On March 8, bodybuilder Diana Andrews posted photos to her Instagram story mocking a fellow gym-goer for her “love handles.”

The British bodybuilder surreptitiously photographed another woman on the treadmill. She captioned the photo, simply, “love handles.” Another post about the woman read, “I bet she’s ordering [burger emojis] for delivery.”

Andrews shared the photos with her more than 17,000 Instagram followers.

Outraged followers shared the photos on Facebook, alongside a screenshot of Andrews’ Instagram profile.

“This is a disgraceful act of body shaming that has been posted on social media for thousands to see,” wrote Stacey Venables. “Someone that is a public figure and should be encouraging the health and well being of other women is actively pulling someone down FOR BEING AT THE GYM!!!!”

Other women chimed in, calling Andrews’ actions “disgusting” and “disgraceful.”

Andrews has since made her Instagram profile private, and posted an apology to Snapchat.

screenshot from Diana Andrews' snapchat
photo: Snapchat/inyourdreamsd

“I am writing to express my sincere apologies for my actions,” she wrote on her story. “I realised that I was wrong to make this silly joke. It wasn’t my intention to body shame, hurt, or disrespect anyone. Thank you guys for all your messages and continued support.”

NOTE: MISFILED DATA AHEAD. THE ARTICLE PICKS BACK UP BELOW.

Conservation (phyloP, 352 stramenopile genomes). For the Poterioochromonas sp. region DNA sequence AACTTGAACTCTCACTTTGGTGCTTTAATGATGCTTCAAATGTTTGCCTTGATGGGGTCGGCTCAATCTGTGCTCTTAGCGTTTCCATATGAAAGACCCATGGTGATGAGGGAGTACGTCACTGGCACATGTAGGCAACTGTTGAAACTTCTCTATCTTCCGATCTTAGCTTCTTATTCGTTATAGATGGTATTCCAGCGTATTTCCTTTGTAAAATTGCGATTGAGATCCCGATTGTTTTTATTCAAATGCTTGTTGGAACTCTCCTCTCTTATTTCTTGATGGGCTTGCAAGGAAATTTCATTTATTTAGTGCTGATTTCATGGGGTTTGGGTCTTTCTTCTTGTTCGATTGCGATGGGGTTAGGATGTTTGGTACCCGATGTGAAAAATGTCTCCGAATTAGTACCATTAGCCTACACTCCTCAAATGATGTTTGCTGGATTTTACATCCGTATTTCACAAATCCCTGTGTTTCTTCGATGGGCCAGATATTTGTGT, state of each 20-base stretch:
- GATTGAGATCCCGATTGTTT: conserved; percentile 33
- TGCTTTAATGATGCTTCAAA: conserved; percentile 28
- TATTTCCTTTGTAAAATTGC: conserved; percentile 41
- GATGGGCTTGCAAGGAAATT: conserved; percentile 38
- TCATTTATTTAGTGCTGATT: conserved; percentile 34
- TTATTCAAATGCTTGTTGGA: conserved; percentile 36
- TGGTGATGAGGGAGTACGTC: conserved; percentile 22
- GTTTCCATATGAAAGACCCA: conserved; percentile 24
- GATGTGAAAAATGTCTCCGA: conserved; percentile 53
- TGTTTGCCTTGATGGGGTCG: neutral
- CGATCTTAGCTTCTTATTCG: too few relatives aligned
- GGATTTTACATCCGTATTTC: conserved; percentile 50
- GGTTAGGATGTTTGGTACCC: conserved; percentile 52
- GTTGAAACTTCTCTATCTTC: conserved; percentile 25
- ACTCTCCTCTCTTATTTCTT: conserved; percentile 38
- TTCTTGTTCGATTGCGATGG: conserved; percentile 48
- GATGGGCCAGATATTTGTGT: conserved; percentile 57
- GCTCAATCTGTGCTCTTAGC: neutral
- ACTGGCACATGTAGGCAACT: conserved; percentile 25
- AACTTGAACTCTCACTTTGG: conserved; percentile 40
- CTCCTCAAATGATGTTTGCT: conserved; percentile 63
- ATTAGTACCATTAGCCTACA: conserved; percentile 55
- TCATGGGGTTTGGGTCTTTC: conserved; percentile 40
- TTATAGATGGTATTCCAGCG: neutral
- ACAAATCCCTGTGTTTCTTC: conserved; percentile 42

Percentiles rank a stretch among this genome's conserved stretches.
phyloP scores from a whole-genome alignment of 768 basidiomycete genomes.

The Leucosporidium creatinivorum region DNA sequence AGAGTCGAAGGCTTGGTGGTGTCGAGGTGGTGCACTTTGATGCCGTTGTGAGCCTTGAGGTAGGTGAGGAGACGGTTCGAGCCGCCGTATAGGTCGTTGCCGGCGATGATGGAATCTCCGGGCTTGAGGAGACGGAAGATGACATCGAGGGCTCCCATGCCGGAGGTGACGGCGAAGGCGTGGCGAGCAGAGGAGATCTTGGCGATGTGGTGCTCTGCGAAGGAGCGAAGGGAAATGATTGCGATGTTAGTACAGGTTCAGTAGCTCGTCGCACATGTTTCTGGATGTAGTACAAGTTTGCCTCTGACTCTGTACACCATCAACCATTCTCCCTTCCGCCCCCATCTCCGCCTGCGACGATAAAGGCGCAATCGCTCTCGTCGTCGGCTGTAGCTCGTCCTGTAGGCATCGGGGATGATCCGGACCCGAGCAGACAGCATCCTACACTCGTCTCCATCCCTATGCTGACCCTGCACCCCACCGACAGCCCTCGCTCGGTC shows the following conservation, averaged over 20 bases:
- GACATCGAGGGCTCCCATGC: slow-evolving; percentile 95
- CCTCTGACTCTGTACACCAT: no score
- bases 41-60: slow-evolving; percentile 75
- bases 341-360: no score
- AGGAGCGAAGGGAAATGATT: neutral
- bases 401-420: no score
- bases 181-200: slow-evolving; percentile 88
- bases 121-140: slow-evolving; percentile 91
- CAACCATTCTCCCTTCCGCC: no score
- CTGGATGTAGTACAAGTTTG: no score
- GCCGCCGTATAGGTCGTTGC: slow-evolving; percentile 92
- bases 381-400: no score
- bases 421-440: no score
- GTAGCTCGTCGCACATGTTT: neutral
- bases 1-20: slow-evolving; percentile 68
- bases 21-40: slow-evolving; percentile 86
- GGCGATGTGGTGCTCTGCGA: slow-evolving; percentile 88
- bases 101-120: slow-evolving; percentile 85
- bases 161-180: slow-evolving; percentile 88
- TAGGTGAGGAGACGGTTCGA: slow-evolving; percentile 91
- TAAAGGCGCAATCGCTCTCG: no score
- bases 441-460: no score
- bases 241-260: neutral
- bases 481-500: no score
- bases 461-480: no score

The post comes just months after model Dani Mathers’ came under fire for body-shaming posts of her own.

screenshot from Dani Mathers' Snapchat
photo: Snapchat/Dani Mathers

The former playboy playmate posted pictures of a fellow gym-goer on Snapchat, captioning them “If I can’t unsee this then you can’t either.”

Followers accused Mathers of fat-shaming, causing the gym to revoke her membership. Mathers now faces a $1,000 fine, or up to six months in jail for distributing intimate photos of another person.

A note to body-shamers like Mathers and Andrews: Try focusing on your own workout.

According to a survey from Cosmopolitan Body, almost a quarter of women avoid going to the gym because they fear the judgment of other gym-goers. Almost 95% of women fear disrobing in the locker room.

The first step to changing this is not judging other women’s bodies in the first place. And definitely — definitely — not posting that judgement to social media.

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